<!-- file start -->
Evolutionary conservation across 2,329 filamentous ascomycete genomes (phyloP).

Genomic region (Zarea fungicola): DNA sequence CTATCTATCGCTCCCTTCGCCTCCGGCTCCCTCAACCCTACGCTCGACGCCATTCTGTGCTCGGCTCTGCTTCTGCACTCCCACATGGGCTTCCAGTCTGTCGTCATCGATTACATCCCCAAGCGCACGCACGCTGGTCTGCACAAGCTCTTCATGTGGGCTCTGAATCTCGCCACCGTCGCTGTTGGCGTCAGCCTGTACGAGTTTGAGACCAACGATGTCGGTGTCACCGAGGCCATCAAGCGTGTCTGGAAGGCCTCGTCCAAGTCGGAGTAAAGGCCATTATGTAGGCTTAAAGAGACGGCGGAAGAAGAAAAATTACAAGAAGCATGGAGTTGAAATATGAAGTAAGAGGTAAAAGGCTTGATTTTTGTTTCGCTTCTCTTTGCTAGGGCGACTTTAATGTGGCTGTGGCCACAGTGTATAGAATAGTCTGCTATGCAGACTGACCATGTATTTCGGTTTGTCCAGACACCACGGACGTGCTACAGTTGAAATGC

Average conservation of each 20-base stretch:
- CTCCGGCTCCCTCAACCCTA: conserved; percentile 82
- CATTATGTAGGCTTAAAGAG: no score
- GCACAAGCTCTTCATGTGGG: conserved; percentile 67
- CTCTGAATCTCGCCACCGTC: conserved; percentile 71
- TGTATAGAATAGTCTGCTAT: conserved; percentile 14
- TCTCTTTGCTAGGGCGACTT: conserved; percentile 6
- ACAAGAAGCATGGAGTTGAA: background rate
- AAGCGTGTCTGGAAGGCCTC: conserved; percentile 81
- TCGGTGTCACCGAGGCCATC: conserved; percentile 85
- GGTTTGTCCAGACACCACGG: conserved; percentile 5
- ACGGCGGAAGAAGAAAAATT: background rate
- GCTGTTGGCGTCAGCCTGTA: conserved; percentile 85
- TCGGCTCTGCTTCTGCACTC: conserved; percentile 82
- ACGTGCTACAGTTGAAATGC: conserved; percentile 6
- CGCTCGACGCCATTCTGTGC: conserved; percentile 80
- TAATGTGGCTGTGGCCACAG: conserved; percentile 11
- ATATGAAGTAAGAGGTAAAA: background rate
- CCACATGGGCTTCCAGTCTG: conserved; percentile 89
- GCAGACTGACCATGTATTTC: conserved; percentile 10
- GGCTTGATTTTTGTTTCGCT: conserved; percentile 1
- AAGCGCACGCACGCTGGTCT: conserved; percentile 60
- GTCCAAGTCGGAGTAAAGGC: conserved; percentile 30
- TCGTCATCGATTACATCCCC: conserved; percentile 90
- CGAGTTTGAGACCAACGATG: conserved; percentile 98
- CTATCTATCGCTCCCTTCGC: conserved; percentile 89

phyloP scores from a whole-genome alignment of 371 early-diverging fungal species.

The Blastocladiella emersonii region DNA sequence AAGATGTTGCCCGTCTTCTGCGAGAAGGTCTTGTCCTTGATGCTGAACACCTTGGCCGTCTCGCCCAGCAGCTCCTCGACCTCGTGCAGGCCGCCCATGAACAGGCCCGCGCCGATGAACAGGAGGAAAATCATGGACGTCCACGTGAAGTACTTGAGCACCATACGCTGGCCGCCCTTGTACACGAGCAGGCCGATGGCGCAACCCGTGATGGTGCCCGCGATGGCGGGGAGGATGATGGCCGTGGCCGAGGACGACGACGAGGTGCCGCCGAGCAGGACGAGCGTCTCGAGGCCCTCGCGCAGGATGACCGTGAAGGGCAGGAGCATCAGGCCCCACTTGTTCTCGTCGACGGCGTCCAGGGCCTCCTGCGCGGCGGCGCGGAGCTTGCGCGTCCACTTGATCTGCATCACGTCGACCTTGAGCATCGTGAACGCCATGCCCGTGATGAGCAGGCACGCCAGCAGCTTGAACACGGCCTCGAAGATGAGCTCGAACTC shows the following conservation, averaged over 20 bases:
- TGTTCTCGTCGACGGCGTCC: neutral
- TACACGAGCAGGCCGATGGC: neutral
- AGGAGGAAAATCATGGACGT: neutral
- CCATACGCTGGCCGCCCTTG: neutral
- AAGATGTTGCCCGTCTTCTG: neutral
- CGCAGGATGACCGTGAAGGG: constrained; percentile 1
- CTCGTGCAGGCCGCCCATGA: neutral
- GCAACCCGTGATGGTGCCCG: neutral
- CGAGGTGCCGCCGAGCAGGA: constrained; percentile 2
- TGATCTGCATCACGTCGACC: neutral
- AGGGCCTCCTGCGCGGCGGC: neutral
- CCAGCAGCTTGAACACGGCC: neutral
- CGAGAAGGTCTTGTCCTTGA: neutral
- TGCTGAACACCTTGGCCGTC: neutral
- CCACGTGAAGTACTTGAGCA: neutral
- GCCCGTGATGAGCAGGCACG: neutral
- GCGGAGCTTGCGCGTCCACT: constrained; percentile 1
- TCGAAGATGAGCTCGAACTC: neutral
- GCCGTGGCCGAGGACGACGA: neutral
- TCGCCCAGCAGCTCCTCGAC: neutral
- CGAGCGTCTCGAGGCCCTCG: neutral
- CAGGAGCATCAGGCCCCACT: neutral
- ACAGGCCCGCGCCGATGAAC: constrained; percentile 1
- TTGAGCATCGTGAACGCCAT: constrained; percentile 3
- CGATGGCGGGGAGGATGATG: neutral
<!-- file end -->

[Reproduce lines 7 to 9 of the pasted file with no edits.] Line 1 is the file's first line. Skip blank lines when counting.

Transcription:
- CTCTGAATCTCGCCACCGTC: conserved; percentile 71
- TGTATAGAATAGTCTGCTAT: conserved; percentile 14
- TCTCTTTGCTAGGGCGACTT: conserved; percentile 6